This causes two problems. The first is that after the conversion, the Grub2 bootloader will look for its configuration in the new path while it is still located in /boot/efi/EFI/redhat dir. The second problem is the boot entries in the UEFI firmware. An RHEL entry will remain pointing to the bootloader in /boot/efi/EFI/redhat, but it is no longer available using this path. A fallback mode is implemented in most UEFI firmware, where the bootloader will still be detected and launched. However, the implementation of this mode is optional, and some hardware does not support this. In this case, after migration, the system will not be able to boot. Both these problems are automatically solved at this step.


Also, at this step, the script makes sure that the Shim and Grub2 boot loaders and the kernel are installed from the CentOS repository. If any of the listed packages remain from RHEL, the system will not be able to boot into Secure Boot mode. Such packages will be detected and reinstalled from CentOS.


Set the default GRUB record

Typically, RHEL systems have several recent kernels installed. Therefore, the script sets the kernel from CentOS as the default kernel for the next boot in the last step. This step is also required for systems running in Secure Boot mode.

Where to download and how to use it

And at this point, the system is, for all intents and purposes, running CentOS 7. It will show up as CentOS in management systems (you may need to refresh the system information if it’s stored centrally), and will accept any CentOS specific automated management operations you may use on other systems. The script effectively eliminates the complexity of the process and automatically performs all these steps.


The script is open source, and you can find it here:


Usage instructions are simple:

  • Make a backup of the system (it’s impossible to test all possible installation variations out there, so some corner case may have issues. You should not neglect this step.)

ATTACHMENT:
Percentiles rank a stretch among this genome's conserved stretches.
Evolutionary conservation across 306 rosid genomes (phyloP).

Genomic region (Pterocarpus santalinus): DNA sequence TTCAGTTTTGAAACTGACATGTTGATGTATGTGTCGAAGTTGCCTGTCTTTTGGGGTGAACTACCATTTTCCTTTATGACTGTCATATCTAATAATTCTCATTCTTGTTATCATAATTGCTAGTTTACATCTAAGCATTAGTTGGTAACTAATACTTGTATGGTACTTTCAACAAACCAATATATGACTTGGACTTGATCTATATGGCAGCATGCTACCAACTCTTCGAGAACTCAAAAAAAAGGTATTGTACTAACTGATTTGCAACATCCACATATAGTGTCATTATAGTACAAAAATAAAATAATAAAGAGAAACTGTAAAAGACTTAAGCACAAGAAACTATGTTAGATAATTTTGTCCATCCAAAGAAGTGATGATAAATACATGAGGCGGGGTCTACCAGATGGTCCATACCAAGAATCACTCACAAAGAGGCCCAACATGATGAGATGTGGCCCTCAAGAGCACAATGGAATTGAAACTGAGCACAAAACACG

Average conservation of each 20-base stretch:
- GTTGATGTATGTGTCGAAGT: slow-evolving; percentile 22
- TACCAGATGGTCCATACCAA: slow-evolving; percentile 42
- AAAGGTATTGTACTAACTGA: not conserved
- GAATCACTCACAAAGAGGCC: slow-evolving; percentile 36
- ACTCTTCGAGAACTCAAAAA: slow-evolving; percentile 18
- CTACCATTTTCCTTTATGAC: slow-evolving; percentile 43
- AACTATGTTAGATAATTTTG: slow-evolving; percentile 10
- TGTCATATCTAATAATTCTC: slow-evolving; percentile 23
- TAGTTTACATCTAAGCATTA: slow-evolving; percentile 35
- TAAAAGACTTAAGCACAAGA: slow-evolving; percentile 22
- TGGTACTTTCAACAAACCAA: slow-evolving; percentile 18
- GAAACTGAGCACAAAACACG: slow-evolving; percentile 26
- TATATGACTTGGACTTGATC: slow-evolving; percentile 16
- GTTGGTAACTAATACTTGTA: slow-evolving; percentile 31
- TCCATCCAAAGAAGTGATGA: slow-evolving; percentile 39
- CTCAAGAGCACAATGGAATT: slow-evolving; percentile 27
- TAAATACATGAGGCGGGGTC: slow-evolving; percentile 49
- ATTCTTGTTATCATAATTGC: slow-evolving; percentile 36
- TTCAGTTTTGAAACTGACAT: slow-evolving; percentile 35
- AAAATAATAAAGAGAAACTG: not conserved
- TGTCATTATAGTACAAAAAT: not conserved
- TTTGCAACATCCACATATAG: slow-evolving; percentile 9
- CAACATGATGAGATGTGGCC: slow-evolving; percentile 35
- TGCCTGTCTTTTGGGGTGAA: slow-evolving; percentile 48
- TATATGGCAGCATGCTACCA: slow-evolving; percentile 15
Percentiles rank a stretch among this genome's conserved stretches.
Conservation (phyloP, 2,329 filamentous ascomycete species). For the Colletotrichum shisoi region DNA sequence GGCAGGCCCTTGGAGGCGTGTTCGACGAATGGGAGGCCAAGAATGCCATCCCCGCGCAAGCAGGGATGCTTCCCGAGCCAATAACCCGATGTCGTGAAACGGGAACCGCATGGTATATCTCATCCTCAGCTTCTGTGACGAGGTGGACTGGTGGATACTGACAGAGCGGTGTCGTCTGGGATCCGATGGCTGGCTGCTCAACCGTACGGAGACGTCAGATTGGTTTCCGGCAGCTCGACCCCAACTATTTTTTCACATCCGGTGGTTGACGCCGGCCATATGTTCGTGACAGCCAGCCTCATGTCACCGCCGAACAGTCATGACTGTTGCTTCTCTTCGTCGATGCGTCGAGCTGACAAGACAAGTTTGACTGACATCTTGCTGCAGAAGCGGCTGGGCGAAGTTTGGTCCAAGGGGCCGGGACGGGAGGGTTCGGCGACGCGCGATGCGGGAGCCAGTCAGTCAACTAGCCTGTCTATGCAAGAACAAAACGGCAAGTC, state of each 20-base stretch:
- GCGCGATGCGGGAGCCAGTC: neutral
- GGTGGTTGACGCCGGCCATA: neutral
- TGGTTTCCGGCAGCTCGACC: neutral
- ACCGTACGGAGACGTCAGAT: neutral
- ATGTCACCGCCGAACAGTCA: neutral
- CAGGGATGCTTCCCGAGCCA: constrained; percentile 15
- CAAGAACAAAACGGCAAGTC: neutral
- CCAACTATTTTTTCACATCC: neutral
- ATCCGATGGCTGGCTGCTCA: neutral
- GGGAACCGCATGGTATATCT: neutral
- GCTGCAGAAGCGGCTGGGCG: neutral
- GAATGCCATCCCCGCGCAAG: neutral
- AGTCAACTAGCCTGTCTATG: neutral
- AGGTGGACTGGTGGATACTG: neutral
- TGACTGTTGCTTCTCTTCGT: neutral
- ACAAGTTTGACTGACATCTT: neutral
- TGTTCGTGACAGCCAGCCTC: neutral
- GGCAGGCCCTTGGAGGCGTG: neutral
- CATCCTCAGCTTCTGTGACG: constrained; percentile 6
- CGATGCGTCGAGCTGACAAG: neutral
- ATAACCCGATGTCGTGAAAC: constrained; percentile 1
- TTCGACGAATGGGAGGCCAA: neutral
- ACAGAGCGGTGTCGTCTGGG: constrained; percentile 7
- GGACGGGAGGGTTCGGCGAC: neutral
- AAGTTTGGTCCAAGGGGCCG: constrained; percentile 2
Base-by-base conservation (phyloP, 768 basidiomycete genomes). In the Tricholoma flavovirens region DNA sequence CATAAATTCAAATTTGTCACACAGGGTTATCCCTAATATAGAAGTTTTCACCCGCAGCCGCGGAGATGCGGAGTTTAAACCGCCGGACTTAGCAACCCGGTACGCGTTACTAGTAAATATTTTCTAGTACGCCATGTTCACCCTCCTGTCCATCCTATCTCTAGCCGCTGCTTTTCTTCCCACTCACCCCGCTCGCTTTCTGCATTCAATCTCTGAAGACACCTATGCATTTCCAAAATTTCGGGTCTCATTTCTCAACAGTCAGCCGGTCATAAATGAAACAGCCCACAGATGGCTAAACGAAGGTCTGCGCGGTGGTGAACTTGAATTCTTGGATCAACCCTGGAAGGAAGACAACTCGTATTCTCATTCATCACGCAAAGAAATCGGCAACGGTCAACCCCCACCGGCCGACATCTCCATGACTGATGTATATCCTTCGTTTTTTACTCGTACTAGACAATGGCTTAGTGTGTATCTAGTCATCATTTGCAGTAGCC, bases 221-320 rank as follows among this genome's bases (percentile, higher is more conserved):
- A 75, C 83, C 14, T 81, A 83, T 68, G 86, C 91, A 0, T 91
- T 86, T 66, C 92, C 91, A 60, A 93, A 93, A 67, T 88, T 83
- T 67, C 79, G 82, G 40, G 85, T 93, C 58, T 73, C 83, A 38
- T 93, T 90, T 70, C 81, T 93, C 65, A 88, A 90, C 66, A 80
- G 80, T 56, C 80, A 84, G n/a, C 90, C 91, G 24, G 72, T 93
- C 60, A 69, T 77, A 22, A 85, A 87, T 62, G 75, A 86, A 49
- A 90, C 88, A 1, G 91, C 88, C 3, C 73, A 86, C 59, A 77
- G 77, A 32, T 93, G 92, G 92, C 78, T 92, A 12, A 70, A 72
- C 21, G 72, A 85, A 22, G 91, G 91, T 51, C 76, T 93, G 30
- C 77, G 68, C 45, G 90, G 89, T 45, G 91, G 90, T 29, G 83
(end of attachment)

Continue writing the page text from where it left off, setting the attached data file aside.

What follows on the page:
• Download the script:
$ curl -O


  • Run it and check the output for errors:

$ sudo python
  The system is migrated to CentOS 7


  • A correct migration will have the following information in place:

# check release file
$ cat /etc/redhat-release
CentOS Linux release 7.9.2009 (Core)

# check that the system boots CentOS kernel by default
$ sudo grubby –info DEFAULT | grep CentOS
title=CentOS Linux (3.10.0-1160.31.1.el7.x86_64) 7 (Core)


(version numbers may vary as updates are released)

Looking to automate vulnerability patching without kernel reboots, system downtime, or scheduled maintenance windows?

Learn About Live Patching with TuxCare

Related Articles

Strategies for Managing End-of-Life Operating...

End-of-life software is just a fact of our fast-paced technology...

January 30, 2023

Think You Can’t Afford Consistent...

Look, everyone knows that it’s a tough act. Thousands of...

January 17, 2023

Common Government Cybersecurity Standards –...

The public sector, including state and federal agencies, are at...

January 16, 2023

Which Linux Distro is Best...

If your organization deploys IoT solutions, you know that development...

December 1, 2022

The Bugs Behind the Vulnerabilities...

We continue to look at the code issues that cause...

November 14, 2022

Cybersecurity insurance and fine print:...

Catastrophic risks such as natural disasters and indeed cyberattacks require...

June 29, 2022